But if anytime the class has a few moments of unstructured time, they’re fighting and name calling as you indicated, I’d also encourage you to do more community building activities. You want to create a class culture of supportiveness and kindness and collaboration. If a lot of students haven’t internalized that yet, go back to some of those activities you probably did in the first week of school and keep building your sense of community and establishing those class norms. If just a few kids are creating the problem and the rest are sort of reacting to them, then look into ways to provide more structure and support for the students who need it, both during transitions and in terms of appropriate social interaction with their peers in general.
How can you automate a classroom when you must put all materials away for others to use your space? I teach on a stage, and I have a different class setup every day and sometimes every class period. It’s very challenging to refocus classes of 26 kindergartners, 1st, and 2nd graders. They receive Music and Physical Education from me, leave their classroom building 2 blocks away to attend my class at the end of the day. Transitions eat up all the class time.
Hi, Chris! It’s always tough when you don’t have your own permanent classroom space. I’d advise you to set up a rolling cart with your materials (a locking one, if possible) and teach your students how to quickly get the right materials, use them appropriately, and then put them back the right way. Spend as much time as you need to one practicing these routines: use the 7 steps for teaching any procedure.
Be patient with the kids, as they’re quite young and not in their familiar learning environment. Keep your lessons very structured and don’t try to cram too much into a short time. You’ll need to be very firm about your expectations and present the hands-on activities you do as privileges that must be earned.
Start small, maybe by giving them just crayons and paper for art or one simple instrument for music, and tell the kids they have to show you that they can handle these things responsibly. Guide and encourage them during the activity, giving lots of feedback, and then debrief afterward. Slowly work up to activities that are harder to manage, like painting.
It’s also a good idea to have some basic routines for starting and ending the class. For example, you may want to always play the same song as students come in: it should be something fairly calming and have some hand motions they have to concentrate on remembering and executing so that they’re not playing around and talking. Teach them to fall silent after the song ends and listen for you to explain the day’s activity. You could have a clean up and closure song to end the lesson, so that you can review the directions for cleaning up, play the song, and then have all students sitting in their chairs when the song ends, waiting to be dismissed.
Think carefully about these beginning and ending procedures and plan them out well, as they’ll set the tone for your instruction and provide a predictable framework for all the lessons you do in between.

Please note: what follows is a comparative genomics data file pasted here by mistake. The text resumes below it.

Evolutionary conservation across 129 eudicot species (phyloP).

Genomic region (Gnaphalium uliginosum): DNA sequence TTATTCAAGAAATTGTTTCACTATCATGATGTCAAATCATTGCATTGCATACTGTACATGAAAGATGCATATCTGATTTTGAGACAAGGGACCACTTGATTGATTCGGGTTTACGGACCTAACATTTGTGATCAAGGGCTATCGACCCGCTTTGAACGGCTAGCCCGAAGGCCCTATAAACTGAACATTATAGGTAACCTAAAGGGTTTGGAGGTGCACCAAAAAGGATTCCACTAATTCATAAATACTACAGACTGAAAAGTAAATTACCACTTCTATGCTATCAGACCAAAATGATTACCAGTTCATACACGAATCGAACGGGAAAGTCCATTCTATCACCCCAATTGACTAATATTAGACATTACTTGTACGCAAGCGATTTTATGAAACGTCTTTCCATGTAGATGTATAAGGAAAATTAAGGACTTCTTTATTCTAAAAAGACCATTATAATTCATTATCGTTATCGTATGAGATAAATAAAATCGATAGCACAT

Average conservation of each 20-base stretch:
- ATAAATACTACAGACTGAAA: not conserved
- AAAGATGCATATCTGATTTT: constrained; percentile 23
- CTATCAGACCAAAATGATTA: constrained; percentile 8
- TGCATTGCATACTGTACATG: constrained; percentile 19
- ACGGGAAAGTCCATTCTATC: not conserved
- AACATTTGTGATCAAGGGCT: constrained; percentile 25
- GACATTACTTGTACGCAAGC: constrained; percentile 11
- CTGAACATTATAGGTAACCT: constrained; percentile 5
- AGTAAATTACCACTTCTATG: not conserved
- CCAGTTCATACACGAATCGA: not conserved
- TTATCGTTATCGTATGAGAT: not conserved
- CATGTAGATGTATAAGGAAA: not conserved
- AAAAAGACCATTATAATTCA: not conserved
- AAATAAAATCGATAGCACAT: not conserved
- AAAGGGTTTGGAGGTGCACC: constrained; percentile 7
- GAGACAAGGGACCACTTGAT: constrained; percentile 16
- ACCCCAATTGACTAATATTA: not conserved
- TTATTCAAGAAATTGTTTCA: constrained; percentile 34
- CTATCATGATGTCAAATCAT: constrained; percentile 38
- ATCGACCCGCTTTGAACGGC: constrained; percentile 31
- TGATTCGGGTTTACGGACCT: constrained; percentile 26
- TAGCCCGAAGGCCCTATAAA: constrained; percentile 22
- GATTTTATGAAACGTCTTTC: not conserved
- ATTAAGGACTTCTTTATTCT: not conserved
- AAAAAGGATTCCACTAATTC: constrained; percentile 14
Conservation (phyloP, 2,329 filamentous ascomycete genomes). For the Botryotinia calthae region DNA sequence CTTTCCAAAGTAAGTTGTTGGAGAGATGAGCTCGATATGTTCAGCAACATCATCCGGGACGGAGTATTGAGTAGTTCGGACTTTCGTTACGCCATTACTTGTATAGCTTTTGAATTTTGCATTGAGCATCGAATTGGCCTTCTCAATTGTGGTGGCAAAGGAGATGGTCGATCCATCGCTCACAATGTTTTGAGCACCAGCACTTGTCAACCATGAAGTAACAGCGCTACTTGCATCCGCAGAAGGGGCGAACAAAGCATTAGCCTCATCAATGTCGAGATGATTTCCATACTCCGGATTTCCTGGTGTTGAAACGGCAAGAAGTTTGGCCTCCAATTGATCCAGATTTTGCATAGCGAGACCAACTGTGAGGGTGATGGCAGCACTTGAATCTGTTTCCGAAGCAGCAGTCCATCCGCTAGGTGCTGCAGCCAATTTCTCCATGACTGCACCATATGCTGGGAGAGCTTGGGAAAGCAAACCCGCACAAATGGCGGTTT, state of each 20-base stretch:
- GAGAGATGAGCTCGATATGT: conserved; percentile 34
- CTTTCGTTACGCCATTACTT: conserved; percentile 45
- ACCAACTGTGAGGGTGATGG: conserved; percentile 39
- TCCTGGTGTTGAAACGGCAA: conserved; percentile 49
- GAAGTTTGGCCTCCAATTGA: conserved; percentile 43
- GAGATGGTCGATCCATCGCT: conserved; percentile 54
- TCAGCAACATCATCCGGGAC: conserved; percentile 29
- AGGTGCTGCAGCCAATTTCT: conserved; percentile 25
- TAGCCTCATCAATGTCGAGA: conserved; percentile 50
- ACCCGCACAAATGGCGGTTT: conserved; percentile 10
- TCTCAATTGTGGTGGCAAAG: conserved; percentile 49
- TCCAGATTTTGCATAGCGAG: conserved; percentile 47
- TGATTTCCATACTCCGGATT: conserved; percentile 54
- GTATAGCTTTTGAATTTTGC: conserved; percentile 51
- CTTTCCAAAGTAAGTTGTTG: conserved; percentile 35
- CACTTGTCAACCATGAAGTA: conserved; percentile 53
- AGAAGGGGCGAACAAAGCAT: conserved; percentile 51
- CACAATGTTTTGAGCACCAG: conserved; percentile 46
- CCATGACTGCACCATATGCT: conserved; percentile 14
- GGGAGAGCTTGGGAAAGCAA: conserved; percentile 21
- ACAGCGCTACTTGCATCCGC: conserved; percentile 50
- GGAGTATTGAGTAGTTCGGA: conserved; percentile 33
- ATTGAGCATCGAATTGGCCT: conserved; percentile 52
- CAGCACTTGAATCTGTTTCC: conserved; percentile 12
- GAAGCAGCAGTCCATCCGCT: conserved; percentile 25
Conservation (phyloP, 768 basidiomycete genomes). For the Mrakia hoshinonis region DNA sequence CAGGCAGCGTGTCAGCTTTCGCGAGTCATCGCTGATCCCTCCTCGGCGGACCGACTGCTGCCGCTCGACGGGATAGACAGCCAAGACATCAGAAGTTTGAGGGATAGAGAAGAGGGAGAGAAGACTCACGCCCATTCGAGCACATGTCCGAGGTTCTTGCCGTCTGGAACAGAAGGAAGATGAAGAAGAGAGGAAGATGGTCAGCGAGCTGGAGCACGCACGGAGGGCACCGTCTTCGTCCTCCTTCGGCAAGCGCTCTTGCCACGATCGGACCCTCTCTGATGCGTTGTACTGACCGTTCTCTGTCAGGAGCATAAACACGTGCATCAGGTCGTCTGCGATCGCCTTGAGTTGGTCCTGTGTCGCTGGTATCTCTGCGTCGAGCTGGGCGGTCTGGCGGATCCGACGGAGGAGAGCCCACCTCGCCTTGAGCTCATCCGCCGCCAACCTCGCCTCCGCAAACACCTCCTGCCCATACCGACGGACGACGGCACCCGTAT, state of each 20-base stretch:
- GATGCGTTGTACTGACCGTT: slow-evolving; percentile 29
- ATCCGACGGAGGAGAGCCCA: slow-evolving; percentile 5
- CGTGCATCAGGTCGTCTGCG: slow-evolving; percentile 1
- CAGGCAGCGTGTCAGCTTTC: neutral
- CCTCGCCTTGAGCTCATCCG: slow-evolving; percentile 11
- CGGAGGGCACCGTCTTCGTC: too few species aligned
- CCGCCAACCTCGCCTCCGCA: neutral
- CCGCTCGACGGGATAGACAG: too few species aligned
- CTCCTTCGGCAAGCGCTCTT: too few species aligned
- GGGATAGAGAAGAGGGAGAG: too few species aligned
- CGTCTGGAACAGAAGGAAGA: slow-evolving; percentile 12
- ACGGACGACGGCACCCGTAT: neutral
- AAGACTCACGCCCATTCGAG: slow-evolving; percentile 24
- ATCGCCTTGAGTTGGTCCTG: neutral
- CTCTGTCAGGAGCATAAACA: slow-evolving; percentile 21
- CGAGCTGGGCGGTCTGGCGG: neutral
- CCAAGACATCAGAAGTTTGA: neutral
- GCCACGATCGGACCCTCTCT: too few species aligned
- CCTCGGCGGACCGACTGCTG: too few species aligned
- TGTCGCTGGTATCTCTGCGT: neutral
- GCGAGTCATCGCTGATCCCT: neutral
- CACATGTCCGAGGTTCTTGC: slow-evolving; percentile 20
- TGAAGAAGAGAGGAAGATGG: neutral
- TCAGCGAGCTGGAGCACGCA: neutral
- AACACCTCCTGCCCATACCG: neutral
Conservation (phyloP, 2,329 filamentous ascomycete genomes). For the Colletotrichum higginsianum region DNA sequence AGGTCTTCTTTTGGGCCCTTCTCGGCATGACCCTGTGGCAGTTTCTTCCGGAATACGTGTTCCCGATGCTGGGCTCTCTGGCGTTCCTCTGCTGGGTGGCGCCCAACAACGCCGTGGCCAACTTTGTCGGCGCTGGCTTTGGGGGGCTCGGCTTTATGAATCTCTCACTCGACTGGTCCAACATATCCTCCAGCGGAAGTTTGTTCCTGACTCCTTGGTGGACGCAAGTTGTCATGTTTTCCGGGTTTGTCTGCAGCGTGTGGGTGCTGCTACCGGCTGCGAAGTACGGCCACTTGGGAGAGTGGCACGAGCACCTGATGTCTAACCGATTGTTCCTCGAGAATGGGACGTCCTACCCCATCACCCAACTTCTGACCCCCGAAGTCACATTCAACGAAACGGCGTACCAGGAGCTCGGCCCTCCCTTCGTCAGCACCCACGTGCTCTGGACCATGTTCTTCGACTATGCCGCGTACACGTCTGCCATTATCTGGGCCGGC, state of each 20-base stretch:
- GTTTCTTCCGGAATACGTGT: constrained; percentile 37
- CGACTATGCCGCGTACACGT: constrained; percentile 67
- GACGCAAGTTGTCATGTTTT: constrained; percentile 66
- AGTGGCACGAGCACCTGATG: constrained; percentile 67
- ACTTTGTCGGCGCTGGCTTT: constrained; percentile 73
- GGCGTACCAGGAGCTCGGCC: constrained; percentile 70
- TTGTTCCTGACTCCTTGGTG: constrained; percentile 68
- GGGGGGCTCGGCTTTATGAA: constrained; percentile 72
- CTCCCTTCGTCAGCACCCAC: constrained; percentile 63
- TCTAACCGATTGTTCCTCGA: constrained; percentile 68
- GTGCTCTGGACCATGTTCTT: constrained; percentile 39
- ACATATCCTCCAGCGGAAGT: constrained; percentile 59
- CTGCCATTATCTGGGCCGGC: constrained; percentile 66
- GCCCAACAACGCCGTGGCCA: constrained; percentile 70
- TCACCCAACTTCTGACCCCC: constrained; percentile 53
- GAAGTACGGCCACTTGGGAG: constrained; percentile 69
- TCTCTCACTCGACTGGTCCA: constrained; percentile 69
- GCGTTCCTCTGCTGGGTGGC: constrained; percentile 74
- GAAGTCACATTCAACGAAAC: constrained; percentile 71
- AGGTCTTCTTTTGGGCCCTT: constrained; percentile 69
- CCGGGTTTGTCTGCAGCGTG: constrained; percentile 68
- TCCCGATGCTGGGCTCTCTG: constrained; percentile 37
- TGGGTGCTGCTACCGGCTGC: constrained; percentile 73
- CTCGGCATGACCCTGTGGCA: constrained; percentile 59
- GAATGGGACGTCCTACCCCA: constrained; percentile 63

What are your thoughts on whole class reward systems, like when the class earns a reward when they fill a jar with marbles?
What are your thoughts on “How is my day” behavior charts that kids are moved up or down on? I see these throughout the classrooms I visit in my district. What about ClassDojo?
I like reward systems that focus on the positive. There’s a number of pedagogical reasons to use reward systems that I think are solid, and I did an in-depth two-part podcast post about this last season. If you want to delve into that, check out the episode or blog post called Should teachers reward students for doing what they’re “supposed” to do? and the second part called Responsible rewards: using the “now-that” principle with students which gives specific ideas of reward systems that are effective not only in the short-term, but in achieving our goal of teaching students to self-regulate their own behavior.
But to answer Reuben’s question specifically about a whole class reward system where every time the class gets a compliment from another teacher or works together to accomplish a goal or accept responsibility when they make a mistake, they get a marble in the jar, and the full jar can be traded in for a reward that the class votes on, like extra recess or ordering pizza during lunch or something, I’d say, sure. There’s not a whole lot of fun things happening in many classrooms today with all the emphasis on testing, so why not? I like ClassDojo, too, when it’s used ONLY for recognizing the positive and kids don’t have points taken away.
I think sometimes we forget that teaching is supposed to be enjoyable and so is learning. Let’s not make it into this thing where we’re spending the whole day on watching for and reacting to behavior problems. A reward system like the marble jar or ClassDojo forces you to look for, acknowledge, and reinforce the good choices that students make and the great work they’re doing, and that’s only going to improve your attitude and motivation, which helps improve the students’ attitude and motivation. It is de-motivating to have behavior systems in which you are penalizing students and looking for infractions and issuing punishments all day.
Now I’m not going to tell you that some sort of consequence system is wrong to have, because every classroom is a different. You may want to use the whole class reward system in addition to a punitive system. That’s what I did at first, I had both, and I realized that the reward system solved 90% of behavior issues and I didn’t need the punitive system anymore. The reward system was not only more effective but a lot more fun. It put me in a good mood to be constantly reinforcing the great things kids were doing.
So doing both can be a way to phase out the punitive system slowly as you get comfortable with it. I know there are a lot of teachers using those old clip charts and they want to get rid of them but don’t know how. So add a reward system on top of what you currently do, something that’s focused on the positive, and slowly phrase out the punitive system. This is what I did for a year and then my last 6-7 years in the classroom I only had a reward system–nothing punitive and it worked extremely well. Most kids do NOT need a punitive system—they just need reminders, and practice, and encouragement, and redirection, and for the ones who do need extra support, you can set up individual behavior contracts with pre-defined goals and accountability and consequences.
You can solve just about any classroom management problem by teaching students the what, the why, and the how of meeting expectations and being successful.